Few mining men have made as many and as varied contributions to the industry as Stephen Ogryzlo. A globe-trotter long before it became fashionable, Ogryzlo’s accomplishments are legion. He explored and outlined, in a joint-venture with Freeport Sulphur, major nickel laterite deposits in Indonesia. He recognized and proved up significant, open-pit asbestos deposits at Black Lake, Quebec. During his involvement with Patino Group, he increased production at the company’s mines in Chibougamau, Quebec, where he also discovered the LeMoine copper-zinc-gold deposit. In addition, he discovered several mineral deposits in Spain and accomplished remarkable engineering feats on the rocky road to commercial production there.

Born in Dauphin, Manitoba, Ogryzlo obtained, in 1931, a B.Sc. in geology and engineering from the University of Manitoba. In 1934, at the age of 23, he received a PhD from the University of Minnesota, the youngest recipient of that degree at the time.

It wasn’t long before he found work as a geologist at the Toburn gold mine, owned by American Smelting and Refining Company (later known as Asarco), in Kirkland Lake, Ontario. He was promoted to mine superintendent in 1937, and demonstrated his progressive approach to mining by introducing the jackleg drill and the Elmco loader at the operation.

A year later, Asarco sent Ogryzlo to examine mineral prospects the world over. A decade later, and still with Asarco, he teamed up with Freeport Sulphur to explore for nickel laterites on the Indonesian island of Sulawesi. Deposits were outlined, but weren’t developed for another 20 years owing to low nickel prices and the difficulty of working with a communist government. Those deposits are now being mined by Inco. Ogryzlo contracted malaria while in Indonesia, but its effects, which lasted for years, never dampened his enthusiasm or dedication to his work.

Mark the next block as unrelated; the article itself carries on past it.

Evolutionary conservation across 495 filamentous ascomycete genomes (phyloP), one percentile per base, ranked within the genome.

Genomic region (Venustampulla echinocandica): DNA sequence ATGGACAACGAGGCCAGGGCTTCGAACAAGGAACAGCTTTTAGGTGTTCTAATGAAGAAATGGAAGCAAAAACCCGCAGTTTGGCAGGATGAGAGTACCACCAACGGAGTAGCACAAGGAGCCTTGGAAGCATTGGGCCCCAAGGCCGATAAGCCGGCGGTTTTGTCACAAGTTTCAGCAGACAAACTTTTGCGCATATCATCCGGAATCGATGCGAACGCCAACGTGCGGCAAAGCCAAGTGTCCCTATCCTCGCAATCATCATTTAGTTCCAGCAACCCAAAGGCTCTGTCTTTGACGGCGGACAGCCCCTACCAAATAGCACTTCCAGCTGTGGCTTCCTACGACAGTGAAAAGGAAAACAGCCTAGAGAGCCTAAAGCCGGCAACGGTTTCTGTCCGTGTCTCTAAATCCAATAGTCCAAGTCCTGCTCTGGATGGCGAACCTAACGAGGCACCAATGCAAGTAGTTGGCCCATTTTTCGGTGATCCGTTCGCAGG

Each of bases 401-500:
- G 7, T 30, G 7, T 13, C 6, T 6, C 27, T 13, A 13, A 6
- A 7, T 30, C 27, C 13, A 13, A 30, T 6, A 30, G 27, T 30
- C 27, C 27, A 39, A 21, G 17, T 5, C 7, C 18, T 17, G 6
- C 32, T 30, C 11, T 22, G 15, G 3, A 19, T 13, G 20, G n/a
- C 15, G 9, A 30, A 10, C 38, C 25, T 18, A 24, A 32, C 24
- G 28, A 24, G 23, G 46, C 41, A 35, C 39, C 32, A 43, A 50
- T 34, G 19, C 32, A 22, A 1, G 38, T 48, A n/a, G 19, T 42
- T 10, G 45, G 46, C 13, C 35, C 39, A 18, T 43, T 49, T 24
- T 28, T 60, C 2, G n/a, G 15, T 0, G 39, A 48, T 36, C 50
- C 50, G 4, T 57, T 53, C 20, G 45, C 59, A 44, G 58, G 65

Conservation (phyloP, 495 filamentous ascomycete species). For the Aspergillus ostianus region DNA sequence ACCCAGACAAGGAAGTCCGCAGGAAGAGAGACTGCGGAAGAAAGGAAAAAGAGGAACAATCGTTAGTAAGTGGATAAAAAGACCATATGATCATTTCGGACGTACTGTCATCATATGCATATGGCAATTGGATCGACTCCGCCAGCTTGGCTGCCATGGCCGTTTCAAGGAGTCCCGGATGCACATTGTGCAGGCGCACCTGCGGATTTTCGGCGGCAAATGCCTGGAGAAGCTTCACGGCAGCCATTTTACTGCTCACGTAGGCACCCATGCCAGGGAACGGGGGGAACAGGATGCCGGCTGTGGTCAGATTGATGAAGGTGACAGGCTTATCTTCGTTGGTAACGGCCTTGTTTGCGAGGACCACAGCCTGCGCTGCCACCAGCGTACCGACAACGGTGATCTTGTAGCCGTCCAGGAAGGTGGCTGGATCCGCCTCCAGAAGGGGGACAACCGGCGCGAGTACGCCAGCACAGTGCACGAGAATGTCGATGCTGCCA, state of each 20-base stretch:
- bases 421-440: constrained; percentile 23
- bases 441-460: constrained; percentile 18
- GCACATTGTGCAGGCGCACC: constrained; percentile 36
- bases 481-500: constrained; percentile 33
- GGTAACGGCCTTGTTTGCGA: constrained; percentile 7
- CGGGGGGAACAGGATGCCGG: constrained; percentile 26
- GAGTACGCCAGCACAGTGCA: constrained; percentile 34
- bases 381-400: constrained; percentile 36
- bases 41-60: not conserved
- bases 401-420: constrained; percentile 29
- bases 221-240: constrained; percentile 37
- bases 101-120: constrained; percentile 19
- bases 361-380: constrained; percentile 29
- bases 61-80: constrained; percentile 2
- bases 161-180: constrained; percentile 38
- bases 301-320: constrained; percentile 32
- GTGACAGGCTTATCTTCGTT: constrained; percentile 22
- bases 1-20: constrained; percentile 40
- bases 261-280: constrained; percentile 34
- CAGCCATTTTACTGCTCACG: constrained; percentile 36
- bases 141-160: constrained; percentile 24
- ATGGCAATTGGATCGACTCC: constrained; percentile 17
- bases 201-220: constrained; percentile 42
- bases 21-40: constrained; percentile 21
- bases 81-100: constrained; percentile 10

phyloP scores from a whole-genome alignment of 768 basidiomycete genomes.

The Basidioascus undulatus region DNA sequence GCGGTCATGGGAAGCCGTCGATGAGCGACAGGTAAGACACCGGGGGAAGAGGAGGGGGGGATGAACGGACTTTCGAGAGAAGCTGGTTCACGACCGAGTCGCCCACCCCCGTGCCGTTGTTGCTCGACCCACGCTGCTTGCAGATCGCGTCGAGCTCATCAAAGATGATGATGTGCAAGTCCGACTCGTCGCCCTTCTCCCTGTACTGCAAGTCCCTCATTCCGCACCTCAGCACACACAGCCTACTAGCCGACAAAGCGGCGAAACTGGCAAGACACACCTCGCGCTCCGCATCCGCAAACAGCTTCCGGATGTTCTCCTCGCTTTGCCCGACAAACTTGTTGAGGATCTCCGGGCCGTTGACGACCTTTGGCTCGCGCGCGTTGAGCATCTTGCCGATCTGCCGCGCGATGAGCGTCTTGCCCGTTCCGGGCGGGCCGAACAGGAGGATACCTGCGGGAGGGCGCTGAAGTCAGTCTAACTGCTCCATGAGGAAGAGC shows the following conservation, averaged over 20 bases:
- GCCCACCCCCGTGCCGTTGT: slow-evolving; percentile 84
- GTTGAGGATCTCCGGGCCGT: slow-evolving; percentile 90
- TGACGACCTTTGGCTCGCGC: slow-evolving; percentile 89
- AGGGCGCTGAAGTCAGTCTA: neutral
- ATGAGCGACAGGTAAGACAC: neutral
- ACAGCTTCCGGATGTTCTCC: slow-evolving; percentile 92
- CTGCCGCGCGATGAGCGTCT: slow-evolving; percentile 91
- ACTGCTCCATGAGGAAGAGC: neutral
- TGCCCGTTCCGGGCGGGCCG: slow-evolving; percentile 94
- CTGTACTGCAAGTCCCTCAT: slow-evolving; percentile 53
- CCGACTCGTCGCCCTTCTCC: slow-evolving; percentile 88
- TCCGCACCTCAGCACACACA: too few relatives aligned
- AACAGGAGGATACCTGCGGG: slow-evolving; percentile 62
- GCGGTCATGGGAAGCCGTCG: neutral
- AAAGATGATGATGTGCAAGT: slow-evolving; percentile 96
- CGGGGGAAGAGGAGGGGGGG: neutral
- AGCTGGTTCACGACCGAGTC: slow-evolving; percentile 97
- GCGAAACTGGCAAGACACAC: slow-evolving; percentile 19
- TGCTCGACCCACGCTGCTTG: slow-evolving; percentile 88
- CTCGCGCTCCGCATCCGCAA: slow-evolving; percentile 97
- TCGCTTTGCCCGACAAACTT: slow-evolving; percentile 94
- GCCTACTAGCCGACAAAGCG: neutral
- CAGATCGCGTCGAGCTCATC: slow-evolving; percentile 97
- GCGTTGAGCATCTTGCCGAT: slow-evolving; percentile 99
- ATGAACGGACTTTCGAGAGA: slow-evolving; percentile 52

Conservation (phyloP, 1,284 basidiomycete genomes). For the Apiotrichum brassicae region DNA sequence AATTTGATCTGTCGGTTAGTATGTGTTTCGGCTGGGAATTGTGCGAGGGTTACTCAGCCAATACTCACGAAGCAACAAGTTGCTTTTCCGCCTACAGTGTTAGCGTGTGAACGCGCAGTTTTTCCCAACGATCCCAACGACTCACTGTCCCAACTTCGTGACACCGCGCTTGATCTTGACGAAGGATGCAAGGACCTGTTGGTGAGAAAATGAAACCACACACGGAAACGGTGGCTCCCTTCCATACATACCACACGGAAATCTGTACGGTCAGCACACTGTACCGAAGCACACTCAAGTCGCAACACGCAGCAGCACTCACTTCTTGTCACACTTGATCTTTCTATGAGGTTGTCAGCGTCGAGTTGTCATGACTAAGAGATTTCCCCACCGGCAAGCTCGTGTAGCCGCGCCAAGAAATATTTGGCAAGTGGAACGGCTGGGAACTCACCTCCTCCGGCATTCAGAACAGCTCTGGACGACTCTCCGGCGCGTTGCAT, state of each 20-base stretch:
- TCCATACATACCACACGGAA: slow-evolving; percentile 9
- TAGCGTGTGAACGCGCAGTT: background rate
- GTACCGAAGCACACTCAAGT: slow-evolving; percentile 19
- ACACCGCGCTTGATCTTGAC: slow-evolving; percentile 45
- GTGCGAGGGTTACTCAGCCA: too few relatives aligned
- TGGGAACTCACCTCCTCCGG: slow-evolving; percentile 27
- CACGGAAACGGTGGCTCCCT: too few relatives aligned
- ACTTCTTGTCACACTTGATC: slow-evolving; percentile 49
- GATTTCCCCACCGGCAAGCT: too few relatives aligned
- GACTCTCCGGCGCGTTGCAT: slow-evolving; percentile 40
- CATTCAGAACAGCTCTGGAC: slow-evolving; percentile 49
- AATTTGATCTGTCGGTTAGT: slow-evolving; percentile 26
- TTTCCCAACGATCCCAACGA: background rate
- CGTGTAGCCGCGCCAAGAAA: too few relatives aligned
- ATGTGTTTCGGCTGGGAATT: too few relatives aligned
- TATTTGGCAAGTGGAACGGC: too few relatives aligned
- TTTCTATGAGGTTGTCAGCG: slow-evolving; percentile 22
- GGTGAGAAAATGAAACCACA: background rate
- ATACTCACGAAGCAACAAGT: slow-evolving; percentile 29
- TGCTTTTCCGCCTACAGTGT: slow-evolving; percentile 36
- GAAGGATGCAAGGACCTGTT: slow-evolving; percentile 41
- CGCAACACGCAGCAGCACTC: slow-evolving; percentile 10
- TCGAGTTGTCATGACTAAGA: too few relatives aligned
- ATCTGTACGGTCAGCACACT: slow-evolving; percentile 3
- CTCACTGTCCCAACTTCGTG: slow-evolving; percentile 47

In 1951, Ogryzlo conducted a detailed survey of the asbestos industry in Quebec for Asarco, and concluded that the area under Black Lake was rich in asbestos. Ogryzlo was right, and a total of 17 drills soon delineated what proved to be a major deposit. The project is still operating today.

Ogryzlo relocated to Toronto in 1957 to join the Patino Group, for which he was to expand the copper reserve at the struggling Chibougamau mine. Under his leadership, throughput at the project increased to 2,800 tonnes per day from 800 tonnes per day, a significant accomplishment. He also discovered the nearby LeMoine deposit.

In the mid-1960s, Ogryzlo arranged a joint-venture with Rio Tinto in Spain. The partners outlined copper-gold deposits, and built a mine, concentrator and smelter, as well as a refinery and sulphuric acid plant. By 1970, Patino had expanded all over the world as a result of Ogryzlo’s work.

Throughout the course of his career, Ogryzlo also introduced new equipment and several mining processes of lasting benefit to the industry. He retired in 1978, but continued to act as a director and advisor. His career exemplifies a lifetime of service to the mining industry.


Côme Carbonneau had an unusual career for a mining man. It straddled not only the academic and private-sector fields, but also reached into the public sector where he became the builder and developer of the novel, state-owned enterprise known as SOQUEM.

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